Next morning – it’s ok. The “bad news” was just my misinterpretation of the data. 

I’m still trying to catch up on the 8 hours sleep I missed.

Do not, ever, check your email outside of business hours.

If you cannot do anything about the content of an email then don’t read it.

When you check work email outside of business hours you risk causing yourself stress at a time when you can not doing anything to alleviate it.

Let’s work through the typical excuses for checking email outside of business hours:

It might be important. Yes, it might be. But if you can’t do anything about it until business hours you’re just increasing your stress levels.

I am important. The more important you are, the more important it is that you are performing at your optimum level at work. Reading business emails, when there’s nothing you can do until business hours, has the potential to cause stress and anxiety. Use your time away from work to relax, recharge and get ready to face the working day.

It might be urgent. Email is not for urgent situations. If you have a mobile phone, make it known you will answer it. In an urgent situation, take the call and deal with the situation.

Checking work email after hours is often something people do in their idle moments whilst itching their phones. My ongoing temptation to check work email is one reason why I no longer access email on my phone. There is a feeling that simply by reading email we are somehow working. By reading an email we are doing something.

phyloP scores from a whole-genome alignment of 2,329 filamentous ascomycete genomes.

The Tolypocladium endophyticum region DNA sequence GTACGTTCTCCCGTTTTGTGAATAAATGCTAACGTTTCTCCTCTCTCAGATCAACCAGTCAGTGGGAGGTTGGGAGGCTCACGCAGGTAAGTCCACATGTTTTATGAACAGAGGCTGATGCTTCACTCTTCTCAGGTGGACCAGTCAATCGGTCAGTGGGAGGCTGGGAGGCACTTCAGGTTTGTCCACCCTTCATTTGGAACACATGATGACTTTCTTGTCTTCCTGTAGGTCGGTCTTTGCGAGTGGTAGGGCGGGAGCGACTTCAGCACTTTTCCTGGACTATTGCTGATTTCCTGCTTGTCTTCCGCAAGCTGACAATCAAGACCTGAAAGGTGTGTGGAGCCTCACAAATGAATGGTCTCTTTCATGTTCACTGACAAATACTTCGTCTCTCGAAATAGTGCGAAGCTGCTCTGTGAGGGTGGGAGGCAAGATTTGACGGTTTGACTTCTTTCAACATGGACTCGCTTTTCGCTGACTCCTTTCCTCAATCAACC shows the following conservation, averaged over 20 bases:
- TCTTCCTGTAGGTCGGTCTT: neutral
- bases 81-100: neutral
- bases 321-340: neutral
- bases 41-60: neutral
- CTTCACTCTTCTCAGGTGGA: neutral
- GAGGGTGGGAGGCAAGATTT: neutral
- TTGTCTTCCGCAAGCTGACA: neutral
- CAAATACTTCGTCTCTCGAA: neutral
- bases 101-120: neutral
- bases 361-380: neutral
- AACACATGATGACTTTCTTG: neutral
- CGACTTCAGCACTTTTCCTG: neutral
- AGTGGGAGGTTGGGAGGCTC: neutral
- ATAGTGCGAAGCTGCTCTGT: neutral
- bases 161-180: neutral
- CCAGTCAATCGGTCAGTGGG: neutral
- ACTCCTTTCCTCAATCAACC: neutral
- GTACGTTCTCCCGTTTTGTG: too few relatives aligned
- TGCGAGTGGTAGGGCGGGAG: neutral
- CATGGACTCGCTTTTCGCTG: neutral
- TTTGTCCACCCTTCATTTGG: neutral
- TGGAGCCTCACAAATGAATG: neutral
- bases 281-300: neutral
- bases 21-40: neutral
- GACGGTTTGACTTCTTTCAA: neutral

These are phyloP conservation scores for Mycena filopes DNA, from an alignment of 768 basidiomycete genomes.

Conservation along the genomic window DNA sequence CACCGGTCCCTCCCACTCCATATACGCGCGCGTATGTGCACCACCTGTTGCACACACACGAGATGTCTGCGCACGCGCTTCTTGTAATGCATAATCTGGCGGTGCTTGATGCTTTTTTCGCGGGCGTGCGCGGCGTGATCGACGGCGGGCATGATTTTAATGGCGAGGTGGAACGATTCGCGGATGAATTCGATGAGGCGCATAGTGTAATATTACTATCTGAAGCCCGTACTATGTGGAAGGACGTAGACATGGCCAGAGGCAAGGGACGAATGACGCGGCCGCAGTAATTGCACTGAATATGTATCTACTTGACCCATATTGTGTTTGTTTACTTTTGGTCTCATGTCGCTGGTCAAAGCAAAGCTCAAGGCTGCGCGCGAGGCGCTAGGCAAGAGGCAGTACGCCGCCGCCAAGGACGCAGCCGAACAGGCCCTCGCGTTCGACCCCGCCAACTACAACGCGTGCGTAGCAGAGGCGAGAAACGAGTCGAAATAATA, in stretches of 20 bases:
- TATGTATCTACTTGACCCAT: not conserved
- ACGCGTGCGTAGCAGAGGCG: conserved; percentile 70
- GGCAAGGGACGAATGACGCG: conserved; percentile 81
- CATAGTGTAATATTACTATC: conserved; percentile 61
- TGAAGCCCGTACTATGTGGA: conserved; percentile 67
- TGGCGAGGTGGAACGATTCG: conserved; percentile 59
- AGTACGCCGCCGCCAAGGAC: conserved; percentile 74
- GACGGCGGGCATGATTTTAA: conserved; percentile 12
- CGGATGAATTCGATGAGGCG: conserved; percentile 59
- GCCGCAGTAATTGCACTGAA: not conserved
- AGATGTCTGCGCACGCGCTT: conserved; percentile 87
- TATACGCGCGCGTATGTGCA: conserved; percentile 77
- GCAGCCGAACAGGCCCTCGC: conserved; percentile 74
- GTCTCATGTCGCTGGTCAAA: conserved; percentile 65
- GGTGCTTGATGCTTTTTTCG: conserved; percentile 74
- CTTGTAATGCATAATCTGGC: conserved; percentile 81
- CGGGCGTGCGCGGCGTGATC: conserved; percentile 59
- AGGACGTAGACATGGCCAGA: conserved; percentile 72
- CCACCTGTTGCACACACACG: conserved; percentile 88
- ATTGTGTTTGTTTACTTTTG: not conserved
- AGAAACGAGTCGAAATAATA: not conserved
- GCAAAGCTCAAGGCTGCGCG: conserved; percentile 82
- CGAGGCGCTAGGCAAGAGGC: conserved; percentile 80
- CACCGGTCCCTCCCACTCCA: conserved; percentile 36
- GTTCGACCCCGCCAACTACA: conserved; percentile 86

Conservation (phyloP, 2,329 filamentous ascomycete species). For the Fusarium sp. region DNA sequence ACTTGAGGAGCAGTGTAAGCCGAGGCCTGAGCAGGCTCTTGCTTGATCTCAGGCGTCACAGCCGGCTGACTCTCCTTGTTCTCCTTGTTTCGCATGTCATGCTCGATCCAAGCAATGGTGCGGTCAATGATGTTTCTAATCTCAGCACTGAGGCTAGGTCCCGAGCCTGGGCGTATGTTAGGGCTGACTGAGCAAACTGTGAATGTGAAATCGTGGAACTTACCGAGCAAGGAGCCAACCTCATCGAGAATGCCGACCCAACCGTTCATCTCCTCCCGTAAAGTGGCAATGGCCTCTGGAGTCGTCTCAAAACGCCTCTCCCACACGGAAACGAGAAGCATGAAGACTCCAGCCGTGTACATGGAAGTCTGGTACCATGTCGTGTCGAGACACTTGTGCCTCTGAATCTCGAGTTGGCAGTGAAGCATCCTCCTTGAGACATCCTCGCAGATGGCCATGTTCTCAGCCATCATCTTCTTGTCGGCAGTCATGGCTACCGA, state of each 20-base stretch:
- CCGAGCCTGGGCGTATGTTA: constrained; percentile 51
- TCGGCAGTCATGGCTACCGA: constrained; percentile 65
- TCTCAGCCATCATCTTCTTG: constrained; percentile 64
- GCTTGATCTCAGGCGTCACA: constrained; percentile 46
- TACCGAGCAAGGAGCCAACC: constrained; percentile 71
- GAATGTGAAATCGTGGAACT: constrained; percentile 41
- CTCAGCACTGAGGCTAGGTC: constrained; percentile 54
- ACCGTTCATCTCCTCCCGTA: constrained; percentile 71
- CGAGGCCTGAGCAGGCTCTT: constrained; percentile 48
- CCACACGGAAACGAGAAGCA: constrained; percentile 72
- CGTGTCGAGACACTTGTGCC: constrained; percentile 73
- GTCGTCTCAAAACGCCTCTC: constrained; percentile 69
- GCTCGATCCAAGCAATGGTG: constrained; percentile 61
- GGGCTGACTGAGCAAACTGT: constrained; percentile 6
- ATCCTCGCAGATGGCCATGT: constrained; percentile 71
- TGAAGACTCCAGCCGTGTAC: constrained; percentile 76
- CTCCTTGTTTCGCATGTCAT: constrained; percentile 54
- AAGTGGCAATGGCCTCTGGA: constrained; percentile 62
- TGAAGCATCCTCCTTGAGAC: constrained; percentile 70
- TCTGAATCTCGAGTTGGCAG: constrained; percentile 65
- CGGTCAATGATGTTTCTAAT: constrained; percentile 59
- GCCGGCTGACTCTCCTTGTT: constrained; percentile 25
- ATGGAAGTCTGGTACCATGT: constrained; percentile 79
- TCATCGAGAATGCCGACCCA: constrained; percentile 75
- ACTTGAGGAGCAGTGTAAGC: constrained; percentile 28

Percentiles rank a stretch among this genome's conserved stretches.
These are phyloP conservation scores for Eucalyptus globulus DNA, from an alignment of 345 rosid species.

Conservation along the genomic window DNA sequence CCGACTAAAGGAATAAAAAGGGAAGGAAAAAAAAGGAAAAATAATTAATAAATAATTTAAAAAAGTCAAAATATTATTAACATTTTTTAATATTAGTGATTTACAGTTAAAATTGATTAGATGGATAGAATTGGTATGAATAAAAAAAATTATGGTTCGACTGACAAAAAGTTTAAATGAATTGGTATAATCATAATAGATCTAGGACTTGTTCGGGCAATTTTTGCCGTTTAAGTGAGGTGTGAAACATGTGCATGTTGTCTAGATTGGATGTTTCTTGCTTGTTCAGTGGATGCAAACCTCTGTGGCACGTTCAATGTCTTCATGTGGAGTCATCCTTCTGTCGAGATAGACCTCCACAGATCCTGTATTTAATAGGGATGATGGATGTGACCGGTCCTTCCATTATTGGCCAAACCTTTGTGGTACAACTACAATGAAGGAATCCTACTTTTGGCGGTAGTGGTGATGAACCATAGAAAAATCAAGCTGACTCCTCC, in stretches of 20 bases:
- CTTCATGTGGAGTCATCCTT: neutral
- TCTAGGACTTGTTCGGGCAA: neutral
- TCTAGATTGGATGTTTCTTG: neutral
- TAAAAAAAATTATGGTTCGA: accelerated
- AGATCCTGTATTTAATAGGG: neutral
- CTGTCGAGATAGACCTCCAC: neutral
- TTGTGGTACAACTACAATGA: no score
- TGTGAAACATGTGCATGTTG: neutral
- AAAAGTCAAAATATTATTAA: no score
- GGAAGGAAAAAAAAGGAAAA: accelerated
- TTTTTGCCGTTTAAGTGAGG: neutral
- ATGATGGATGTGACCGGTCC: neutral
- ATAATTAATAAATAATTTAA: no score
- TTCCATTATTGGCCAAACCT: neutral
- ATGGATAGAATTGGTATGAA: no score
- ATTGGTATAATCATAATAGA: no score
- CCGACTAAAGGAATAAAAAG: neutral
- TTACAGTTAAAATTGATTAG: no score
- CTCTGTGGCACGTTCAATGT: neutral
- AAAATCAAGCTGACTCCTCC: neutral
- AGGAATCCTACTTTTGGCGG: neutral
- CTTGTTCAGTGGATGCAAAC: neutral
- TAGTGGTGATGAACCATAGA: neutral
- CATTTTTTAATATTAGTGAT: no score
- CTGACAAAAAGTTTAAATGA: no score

For most of us, this isn’t true. We are reading email and by doing so have completed the task of reading email.

In my day job business is pretty much contained in 9-5. Mostly. I check email at 12 and at 4 daily and an email autoresponder lets people know this and advises they call me when urgent. I ripped this idea from the four hour workweek and more information can be found here.

I’ve found that this removes the expectation from co-workers, suppliers and customers that I will be checking my email outside of business hours.

After deleting my mail from my phone, setting my iPad to “fetch” instead of “push” I have found that it actually requires me to consciously and deliberately check my email. This creates a big enough psychological gap for me to be able to stop and think “no!”.

My evenings and weekends are a little bit more relaxed. I am mentally and physically present with my friends and family, and my work hasn’t suffered.

If you’re keen to try it, let me know how it goes.